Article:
Well I finally decided I wanted to read more horror and supernatural. And partially Sherrilyn Kenyons Dark Hunter series is a factor in that. It helped me to realize how much I loved the paranormal. After reading those I was apt to find any paranormal book I could and read it. Thankfully my sister has a whole cache of paranormal. I read Bitten by Kelley Armstrong, about a female werewolf trying to live as a human, and loved it. It further fueled my desire for the paranormal. If Angels Burn by Lynn Viehl was summarily devoured this summer. My Amazon wish list grew by leaps and bound in the paranormal.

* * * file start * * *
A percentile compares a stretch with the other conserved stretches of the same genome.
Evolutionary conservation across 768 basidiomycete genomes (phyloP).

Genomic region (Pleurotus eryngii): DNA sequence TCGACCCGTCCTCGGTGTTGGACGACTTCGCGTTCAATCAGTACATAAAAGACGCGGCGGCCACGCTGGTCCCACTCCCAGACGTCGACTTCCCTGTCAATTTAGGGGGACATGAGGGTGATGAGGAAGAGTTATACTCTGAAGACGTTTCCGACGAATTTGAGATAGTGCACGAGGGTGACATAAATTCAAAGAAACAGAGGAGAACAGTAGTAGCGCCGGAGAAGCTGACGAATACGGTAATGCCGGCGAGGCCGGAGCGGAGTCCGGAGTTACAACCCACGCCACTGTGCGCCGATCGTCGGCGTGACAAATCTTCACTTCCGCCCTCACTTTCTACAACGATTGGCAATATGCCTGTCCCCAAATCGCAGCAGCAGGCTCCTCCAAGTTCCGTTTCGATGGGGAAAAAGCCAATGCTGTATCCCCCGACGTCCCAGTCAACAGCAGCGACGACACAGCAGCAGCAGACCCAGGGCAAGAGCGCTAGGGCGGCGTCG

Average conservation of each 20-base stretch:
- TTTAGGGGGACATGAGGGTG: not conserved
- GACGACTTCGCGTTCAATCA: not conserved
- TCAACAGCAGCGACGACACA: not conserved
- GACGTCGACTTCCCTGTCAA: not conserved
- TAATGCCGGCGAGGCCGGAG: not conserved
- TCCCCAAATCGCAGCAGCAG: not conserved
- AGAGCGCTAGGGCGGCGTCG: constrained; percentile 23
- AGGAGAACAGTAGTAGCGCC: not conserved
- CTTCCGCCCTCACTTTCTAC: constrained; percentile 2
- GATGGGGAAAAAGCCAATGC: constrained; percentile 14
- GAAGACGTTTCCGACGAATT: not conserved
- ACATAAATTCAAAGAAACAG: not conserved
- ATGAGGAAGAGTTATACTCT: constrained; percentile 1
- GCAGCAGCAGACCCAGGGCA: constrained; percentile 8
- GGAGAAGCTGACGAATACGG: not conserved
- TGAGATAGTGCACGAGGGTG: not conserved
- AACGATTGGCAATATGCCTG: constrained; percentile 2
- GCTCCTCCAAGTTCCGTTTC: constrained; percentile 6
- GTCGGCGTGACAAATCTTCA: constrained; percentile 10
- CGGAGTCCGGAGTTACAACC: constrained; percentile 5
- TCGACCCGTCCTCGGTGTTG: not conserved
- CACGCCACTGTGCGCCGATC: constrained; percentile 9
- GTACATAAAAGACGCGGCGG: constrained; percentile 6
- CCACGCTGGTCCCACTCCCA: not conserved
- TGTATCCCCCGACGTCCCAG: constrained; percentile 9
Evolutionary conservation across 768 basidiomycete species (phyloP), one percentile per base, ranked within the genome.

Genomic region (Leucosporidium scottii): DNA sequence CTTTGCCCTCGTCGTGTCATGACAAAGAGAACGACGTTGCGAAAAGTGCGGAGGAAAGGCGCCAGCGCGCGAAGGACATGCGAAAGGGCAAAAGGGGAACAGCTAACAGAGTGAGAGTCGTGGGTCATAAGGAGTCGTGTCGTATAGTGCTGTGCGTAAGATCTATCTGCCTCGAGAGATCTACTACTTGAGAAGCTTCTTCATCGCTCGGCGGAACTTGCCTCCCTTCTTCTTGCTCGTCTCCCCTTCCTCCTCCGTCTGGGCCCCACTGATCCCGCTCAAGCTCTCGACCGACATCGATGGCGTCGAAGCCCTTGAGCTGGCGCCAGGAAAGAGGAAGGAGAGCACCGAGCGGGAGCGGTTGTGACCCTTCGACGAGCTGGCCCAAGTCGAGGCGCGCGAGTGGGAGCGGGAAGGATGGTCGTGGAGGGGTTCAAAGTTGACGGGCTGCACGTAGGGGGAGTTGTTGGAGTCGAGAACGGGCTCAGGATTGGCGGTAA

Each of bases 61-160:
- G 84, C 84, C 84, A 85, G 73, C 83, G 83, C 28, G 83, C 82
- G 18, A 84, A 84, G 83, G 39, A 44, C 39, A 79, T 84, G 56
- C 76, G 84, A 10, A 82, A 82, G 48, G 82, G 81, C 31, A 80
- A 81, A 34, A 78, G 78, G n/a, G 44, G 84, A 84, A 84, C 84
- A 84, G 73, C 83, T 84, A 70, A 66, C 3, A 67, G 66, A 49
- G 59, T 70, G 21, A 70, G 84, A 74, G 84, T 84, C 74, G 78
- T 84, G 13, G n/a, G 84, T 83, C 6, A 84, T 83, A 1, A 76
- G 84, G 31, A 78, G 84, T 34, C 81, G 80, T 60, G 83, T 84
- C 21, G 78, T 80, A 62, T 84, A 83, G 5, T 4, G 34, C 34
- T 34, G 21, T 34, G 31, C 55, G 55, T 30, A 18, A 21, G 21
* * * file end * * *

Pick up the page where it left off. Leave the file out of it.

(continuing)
I should say I have never stopped reading ghost and vampire stories. I usually collect short story volumes with the like. But now I try to buy paranormal romances as well. So all this verbiage basically serves to show the progression down the path of discovering Dead Witch Walking. I joined some horror and paranormal book groups on yahoo and eagerly took all recommendations. Some had read and enjoyed Dead Witch Walking and they loved other books that I liked. So I thought maybe. Then on my group for Vampyre reads they selected it as the read of the month. I thought okay I'm going to give it a try.